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I have a MCU-based design that essentially controls other hardware and this MCU is controlled through an app. I was hoping someone could help me figure out how to secure this communication between the app and MCU. I've tried something like SipHash which essentially appends a hash of the message with a plain text message and this is particularly useful against man-in-the-middle attacks. The other method I tried is encrypting the command packets between the two using AES. However both these methods require storing a secret key on the app and the device. Assuming this goes into production, there will be multiple devices and app downloads. It would be quite insecure to have the same key on all the MCU devices. Is there a way to get a random key on the device and then somehow have the app get this key?

  • What kind of "secure" do you want? Integrity and/or authenticity and/or confidentiality? How many app instances should communicate with a single MCU? Is it viable to assign a random key to each device during production and hand it to the customer in printed form to enter into the app? – JimmyB Jul 18 '16 at 7:50
  • @JimmyB: The main function is to prevent anybody using network scanners to read packets between the app and the device and then spoof as either one. Not sure what you mean by "number of app instances". The initial key exchange would happen once and then using the key multiple apps (on multiple phones) would be able to control a single MCU. Now that I think about it, I could create a QR code for the key that the app can scan and get the key. This would mean that there cannot be random keys across devices. – hpb Jul 18 '16 at 16:24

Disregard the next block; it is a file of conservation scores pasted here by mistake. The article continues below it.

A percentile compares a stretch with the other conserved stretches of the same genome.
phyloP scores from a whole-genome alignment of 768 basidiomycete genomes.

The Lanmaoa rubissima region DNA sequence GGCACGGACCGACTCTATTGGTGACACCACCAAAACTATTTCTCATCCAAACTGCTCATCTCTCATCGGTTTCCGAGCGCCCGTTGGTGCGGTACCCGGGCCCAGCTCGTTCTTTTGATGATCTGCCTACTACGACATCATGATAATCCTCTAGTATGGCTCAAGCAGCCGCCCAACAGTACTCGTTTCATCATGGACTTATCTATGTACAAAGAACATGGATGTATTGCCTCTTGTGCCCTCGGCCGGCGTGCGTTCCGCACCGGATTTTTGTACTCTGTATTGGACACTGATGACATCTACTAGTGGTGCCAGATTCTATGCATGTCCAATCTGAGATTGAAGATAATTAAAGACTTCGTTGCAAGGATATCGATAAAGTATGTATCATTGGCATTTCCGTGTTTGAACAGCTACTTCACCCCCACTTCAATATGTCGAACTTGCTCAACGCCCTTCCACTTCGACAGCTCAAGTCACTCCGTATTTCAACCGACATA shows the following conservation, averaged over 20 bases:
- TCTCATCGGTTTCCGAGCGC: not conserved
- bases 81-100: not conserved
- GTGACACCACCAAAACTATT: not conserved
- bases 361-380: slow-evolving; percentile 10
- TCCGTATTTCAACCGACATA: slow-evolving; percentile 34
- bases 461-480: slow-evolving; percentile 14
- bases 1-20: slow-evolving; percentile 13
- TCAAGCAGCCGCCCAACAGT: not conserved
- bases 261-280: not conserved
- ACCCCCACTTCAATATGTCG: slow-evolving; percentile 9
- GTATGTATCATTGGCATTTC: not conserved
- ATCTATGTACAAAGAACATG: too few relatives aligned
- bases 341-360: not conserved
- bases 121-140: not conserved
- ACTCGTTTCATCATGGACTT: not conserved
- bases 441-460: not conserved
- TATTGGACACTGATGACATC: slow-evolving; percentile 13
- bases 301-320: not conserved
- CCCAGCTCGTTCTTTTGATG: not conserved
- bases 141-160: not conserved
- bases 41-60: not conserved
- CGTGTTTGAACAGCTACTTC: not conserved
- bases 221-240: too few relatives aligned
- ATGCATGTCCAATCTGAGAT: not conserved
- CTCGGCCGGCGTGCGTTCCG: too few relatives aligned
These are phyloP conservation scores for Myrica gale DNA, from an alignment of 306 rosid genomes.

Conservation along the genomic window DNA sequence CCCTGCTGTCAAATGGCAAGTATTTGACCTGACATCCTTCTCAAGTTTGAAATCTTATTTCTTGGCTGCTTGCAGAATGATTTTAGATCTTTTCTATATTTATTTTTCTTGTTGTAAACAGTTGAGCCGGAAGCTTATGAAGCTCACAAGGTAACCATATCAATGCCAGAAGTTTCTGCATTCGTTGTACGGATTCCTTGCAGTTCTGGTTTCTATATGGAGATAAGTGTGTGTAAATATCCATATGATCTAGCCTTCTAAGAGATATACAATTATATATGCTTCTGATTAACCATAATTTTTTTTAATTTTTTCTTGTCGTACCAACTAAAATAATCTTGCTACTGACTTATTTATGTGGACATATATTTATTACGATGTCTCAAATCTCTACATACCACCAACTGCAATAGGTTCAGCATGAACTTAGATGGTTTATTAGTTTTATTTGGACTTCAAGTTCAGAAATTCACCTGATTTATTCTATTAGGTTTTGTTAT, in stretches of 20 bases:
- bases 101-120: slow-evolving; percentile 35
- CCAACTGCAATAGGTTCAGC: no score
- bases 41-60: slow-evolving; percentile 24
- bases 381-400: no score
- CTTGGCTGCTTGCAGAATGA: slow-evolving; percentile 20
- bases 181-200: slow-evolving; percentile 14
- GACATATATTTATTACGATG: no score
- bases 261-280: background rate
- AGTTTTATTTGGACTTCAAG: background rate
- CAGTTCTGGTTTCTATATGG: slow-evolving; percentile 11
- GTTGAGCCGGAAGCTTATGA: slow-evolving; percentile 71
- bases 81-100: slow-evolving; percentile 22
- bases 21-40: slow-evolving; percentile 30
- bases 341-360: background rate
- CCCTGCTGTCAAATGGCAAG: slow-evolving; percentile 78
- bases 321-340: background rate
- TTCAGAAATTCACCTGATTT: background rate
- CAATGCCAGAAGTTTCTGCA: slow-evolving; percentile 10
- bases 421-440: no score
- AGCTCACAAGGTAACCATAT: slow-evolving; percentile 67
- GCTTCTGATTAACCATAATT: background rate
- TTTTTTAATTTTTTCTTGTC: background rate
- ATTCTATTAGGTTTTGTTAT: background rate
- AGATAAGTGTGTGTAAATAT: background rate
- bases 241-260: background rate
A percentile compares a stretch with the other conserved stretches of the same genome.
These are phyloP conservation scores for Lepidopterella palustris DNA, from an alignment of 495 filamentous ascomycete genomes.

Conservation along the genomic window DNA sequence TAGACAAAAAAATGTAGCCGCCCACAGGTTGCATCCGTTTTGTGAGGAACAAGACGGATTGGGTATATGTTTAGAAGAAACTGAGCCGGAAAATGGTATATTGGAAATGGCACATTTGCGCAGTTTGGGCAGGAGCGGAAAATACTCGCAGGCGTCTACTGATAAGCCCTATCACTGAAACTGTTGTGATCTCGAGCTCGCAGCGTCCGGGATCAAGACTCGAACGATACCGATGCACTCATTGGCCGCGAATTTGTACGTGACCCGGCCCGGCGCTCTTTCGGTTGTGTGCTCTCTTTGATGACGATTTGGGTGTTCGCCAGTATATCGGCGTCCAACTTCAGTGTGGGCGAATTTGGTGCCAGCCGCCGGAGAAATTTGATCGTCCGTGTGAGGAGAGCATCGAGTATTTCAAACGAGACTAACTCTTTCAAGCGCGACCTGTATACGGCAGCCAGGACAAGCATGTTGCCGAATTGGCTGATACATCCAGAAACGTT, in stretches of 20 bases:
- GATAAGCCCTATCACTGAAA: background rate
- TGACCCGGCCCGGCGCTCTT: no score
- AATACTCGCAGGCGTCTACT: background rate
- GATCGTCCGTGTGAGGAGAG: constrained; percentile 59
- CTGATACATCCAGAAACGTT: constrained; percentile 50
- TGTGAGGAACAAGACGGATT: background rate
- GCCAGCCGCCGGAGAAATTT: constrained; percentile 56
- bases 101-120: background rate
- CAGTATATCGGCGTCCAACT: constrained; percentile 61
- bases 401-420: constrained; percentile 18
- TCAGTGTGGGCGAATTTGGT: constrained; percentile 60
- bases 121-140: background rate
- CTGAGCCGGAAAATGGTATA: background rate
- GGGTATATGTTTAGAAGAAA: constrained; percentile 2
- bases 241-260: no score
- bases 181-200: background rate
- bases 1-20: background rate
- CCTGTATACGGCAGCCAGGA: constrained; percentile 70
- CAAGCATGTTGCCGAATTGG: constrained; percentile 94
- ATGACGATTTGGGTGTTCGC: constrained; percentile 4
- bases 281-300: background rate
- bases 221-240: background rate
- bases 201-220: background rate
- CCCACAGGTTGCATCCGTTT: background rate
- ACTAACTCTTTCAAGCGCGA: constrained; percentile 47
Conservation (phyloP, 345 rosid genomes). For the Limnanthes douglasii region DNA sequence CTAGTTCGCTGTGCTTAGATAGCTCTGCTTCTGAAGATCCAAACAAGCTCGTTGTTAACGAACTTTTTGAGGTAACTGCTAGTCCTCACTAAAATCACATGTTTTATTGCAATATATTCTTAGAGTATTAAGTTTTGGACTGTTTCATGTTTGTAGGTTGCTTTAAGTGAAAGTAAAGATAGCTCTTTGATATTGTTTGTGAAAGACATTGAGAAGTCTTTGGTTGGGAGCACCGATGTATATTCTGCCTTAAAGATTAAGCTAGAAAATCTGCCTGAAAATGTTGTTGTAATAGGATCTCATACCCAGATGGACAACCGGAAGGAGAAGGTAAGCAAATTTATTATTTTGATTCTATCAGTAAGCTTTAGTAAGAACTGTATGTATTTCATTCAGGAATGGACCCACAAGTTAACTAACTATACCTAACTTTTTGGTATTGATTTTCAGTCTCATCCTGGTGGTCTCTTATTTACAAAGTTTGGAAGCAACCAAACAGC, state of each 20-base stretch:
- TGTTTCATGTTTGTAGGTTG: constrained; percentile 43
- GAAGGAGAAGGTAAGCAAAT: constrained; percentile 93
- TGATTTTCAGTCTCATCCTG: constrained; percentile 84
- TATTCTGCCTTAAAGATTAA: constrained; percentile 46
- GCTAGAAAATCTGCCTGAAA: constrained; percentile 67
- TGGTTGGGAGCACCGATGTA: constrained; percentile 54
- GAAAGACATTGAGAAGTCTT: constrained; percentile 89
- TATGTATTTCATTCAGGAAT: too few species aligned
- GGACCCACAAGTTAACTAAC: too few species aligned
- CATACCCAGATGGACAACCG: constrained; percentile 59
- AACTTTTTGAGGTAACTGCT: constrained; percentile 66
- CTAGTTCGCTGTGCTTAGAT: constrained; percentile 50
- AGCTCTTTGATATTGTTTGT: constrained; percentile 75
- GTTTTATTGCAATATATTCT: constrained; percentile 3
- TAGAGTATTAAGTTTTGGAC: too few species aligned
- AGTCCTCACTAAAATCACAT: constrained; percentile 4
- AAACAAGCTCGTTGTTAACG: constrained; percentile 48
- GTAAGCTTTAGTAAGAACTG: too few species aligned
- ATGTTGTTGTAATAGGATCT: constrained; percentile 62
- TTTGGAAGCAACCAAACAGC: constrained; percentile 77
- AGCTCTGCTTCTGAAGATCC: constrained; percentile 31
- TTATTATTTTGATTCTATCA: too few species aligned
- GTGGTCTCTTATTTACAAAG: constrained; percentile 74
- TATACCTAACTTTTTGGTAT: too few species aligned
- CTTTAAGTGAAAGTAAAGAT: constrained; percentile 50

• You need full-blown encryption in some form to do this right. Tacking on a hash alone is useless; if I was the MITM I'd just rewrite your message, re-hash it, tack my new hash on, and the MCU wouldn't know any difference. There must be a pre-shared key of some sort involved. AES with a pre-shared key is probably going to be your best bet. – Jody Lee Bruchon Jul 21 '16 at 11:00
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You can use diffie hellman algorithm (https://en.wikipedia.org/wiki/Diffie%E2%80%93Hellman_key_exchange) to share a secret over a public chanel. In your case I think you should also have a central server that keeps track of who owns which device. Each device should have a unique identifier and when a user purchases a device there should be a registration process that marks the device as owned by that user in the central database.

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